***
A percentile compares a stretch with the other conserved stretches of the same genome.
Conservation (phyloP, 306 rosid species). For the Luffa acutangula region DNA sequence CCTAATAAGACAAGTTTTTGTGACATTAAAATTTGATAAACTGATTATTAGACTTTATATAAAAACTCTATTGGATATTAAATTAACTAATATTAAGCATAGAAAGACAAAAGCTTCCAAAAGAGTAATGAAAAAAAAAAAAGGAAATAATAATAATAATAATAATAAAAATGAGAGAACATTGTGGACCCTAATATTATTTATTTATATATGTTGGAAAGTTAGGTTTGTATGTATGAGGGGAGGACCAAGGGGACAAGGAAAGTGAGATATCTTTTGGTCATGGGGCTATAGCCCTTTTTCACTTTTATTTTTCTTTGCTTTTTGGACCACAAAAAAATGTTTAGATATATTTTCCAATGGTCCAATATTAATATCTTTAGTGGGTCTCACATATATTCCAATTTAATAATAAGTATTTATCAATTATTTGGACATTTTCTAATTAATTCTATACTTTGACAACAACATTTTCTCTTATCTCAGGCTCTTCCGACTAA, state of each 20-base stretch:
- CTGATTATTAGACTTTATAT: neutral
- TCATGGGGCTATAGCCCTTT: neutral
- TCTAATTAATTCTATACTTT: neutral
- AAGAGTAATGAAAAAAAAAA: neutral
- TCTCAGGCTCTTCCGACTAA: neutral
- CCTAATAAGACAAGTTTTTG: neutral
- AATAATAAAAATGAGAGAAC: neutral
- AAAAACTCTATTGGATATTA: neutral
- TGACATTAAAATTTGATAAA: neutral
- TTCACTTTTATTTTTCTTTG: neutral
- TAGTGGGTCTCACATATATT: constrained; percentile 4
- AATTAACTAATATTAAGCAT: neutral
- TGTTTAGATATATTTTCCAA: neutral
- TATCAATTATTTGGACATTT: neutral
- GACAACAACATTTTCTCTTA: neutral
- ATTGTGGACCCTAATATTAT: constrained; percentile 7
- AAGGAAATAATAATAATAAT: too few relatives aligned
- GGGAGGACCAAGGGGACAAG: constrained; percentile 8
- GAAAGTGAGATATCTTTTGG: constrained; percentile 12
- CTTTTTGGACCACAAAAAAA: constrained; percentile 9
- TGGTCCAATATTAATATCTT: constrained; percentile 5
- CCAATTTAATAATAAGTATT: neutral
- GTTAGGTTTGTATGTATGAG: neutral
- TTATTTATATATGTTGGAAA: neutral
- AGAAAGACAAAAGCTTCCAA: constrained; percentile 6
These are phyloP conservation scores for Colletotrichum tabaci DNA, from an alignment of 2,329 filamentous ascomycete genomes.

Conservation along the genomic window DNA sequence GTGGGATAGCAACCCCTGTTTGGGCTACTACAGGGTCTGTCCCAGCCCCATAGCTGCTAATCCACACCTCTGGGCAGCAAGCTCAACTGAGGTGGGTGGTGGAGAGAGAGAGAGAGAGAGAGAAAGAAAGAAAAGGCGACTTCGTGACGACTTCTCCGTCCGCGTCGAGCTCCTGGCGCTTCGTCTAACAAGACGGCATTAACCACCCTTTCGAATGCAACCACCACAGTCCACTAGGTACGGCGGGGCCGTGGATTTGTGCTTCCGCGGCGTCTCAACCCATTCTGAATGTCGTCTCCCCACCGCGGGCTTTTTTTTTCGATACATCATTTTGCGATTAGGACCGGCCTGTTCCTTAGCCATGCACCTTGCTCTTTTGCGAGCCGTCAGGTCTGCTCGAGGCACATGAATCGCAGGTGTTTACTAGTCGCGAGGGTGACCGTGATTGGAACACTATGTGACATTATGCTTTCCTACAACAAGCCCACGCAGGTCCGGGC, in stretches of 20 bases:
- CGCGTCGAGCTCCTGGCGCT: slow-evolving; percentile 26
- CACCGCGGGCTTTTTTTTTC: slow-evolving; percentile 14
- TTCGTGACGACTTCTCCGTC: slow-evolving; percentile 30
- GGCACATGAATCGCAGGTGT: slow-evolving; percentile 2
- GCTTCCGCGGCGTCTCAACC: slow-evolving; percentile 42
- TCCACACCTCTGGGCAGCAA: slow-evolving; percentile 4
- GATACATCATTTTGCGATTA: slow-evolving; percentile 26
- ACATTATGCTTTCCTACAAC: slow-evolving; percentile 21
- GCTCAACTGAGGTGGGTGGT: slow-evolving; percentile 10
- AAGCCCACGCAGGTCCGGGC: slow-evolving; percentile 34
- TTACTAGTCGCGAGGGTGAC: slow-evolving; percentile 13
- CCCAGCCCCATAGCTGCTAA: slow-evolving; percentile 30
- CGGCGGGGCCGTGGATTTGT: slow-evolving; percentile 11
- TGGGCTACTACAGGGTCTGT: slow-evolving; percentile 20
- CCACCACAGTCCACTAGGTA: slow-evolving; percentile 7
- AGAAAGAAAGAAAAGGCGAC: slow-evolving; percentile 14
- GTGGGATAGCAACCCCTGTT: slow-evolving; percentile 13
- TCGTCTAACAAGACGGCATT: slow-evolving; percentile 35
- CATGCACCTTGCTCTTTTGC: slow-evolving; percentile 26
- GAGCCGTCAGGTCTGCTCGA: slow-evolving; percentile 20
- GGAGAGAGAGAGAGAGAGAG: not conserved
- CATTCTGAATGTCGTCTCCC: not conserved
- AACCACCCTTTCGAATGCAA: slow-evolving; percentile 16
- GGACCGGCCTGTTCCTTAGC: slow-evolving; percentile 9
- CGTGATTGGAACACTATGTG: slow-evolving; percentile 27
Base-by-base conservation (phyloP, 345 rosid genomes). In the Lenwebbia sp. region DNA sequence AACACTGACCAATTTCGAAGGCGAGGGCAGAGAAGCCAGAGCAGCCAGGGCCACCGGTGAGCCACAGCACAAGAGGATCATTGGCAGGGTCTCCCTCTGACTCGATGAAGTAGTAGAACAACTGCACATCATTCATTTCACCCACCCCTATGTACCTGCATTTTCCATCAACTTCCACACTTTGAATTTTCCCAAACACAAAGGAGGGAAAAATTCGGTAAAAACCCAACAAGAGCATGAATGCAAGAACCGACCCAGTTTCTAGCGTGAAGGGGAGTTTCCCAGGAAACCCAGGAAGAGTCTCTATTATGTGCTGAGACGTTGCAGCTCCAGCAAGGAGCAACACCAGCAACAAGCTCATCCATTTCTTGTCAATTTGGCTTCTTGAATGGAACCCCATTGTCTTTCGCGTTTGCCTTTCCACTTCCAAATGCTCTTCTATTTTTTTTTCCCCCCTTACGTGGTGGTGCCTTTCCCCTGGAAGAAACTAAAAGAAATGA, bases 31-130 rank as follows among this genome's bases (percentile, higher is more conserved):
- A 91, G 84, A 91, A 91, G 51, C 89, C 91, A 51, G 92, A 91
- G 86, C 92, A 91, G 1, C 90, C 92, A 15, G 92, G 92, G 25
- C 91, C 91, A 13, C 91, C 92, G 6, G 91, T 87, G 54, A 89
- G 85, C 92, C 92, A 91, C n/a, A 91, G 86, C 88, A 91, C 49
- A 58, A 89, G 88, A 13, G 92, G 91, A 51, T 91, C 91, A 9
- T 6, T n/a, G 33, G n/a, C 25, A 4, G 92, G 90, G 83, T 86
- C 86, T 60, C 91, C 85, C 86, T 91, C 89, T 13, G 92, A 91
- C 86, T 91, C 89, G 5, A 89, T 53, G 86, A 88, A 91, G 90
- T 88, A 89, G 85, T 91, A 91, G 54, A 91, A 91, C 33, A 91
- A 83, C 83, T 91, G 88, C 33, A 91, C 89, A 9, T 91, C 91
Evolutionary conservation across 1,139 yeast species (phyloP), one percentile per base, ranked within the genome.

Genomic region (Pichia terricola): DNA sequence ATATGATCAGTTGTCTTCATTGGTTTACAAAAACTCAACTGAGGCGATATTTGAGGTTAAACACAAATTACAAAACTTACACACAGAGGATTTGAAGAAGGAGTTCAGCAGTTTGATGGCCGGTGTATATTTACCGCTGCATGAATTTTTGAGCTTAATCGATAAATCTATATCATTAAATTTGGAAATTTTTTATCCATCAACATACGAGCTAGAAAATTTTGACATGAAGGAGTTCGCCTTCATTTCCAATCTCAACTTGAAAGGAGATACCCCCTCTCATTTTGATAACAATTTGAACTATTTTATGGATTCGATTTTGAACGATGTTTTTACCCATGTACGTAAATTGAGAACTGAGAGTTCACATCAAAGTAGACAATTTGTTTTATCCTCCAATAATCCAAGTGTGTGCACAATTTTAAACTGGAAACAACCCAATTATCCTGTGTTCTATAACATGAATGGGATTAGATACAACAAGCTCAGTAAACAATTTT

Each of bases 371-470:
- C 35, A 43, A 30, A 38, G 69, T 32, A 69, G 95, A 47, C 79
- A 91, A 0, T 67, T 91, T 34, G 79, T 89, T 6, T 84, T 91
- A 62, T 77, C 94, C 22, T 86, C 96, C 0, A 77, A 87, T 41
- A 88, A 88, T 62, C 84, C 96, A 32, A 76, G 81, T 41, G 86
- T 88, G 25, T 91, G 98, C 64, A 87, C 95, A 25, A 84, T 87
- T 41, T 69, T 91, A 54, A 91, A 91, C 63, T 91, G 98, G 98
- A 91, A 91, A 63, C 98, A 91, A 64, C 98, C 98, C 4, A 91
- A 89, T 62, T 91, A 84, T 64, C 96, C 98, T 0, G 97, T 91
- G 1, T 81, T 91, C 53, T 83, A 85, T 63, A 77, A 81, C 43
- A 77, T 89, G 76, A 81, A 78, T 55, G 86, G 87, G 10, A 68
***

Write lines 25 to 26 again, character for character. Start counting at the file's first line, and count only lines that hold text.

- GTTAGGTTTGTATGTATGAG: neutral
- TTATTTATATATGTTGGAAA: neutral